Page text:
What I took away from this is yes we need to plan and we need to plan for when things go wrong. But this goes with almost all lessons we teach as we will constantly have interruptions of one kind or another in the school environment. With what I have learnt through the course is that collaboration requires lots of preparation to run smoothly and it wuld be wise to work in collaboration with fellow colleagues, especially those that are tech savvy.
cheers Tracey C
Ditto! Yes, planning is the key to success when collaborating. Add technology to the mix and planning becomes even more vital.
Collaboration begins with the teacher and, in my case, the teacher librarian. We worked on a unit of work to incorporate inquiry learning and technology. Of priority was a series collaborative activities culminating in a final project - an interview filmed on Imovie. All tasks invited collaboration and were successful to a large extent.
What I learned mostly in this course is that collaboration continues even throughout the unit! Constant dialogue between students and teachers meant that all students were engaged in the unit of work and the results were very pleasing indeed. The framework provided and the check list will become essential documents that I use when I sit down to work with my staff in the future.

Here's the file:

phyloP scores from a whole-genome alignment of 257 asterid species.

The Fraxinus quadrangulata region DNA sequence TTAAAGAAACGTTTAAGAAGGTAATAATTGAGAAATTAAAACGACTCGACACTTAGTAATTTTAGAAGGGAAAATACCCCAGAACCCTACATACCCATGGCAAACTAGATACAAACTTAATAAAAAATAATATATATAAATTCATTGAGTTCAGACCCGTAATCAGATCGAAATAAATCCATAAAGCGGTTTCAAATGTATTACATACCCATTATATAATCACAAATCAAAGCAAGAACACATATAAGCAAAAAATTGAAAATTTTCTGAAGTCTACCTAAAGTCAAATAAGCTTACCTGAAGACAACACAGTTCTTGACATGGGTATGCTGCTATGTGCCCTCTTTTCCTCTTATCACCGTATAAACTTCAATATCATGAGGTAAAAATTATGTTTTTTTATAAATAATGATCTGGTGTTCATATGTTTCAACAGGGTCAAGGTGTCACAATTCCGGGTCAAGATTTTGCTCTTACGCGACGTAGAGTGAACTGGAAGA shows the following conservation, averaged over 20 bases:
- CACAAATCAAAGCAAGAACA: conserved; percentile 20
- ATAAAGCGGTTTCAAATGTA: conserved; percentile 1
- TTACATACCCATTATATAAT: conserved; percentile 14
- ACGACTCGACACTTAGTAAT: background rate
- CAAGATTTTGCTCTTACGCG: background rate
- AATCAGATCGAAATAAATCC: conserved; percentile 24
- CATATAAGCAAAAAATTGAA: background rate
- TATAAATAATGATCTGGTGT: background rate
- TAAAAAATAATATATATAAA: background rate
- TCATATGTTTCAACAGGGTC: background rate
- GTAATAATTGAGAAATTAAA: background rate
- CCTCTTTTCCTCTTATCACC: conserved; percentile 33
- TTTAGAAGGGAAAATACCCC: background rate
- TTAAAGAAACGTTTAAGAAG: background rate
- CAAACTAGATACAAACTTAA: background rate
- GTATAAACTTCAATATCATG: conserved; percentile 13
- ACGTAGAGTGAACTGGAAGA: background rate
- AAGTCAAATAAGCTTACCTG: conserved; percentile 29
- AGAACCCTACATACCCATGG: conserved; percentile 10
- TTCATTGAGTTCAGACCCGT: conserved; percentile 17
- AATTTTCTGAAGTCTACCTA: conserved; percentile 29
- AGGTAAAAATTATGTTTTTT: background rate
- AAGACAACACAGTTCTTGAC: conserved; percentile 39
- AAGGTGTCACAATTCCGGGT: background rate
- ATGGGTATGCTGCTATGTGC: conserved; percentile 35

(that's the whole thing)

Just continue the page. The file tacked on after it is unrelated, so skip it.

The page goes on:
Something I don't always do is to plan enough contingency options for when things go wrong. I find it easy to be flexible and think on my feet but that is not necessarily going to ensure that the outcomes for students are reached to the same quality. So that is my 'resolution' after this module. The resources in this module should help me with this. I have found it useful to have a central place for students to go to access links, clips and online tools. At this stage, we use KnowledgeNet, our school learning management system. It might be a good idea to give the students some experience with a cloud based bookmarking tool as well to broaden their horizons. I would need to ensure that using such a tool would fit in with our acceptable use policy. I haven't had too many problems with things not working at school that worked at home but I'm sure as I delve deeper into online collaborative tools, I will find out more about the problems as well:)
I also must admit that I am guilty of 'underplanning' when it comes to dealing with digital tools. I have discovered the importance of checking and re-checking everything, however, I must ensure that I have something in place to ensure that my students are going to receive the full benefit from the learning experience, no matter which direction the lesson takes. I find that my lessons are very teacher directed - to a certain point - and then my students are given a little bit of 'lee-way' in terms of how they work. Most of them choose to work collaboratively and this generally benefits all involved. I am looking forward to having more successful collaboration experiences for my students this term.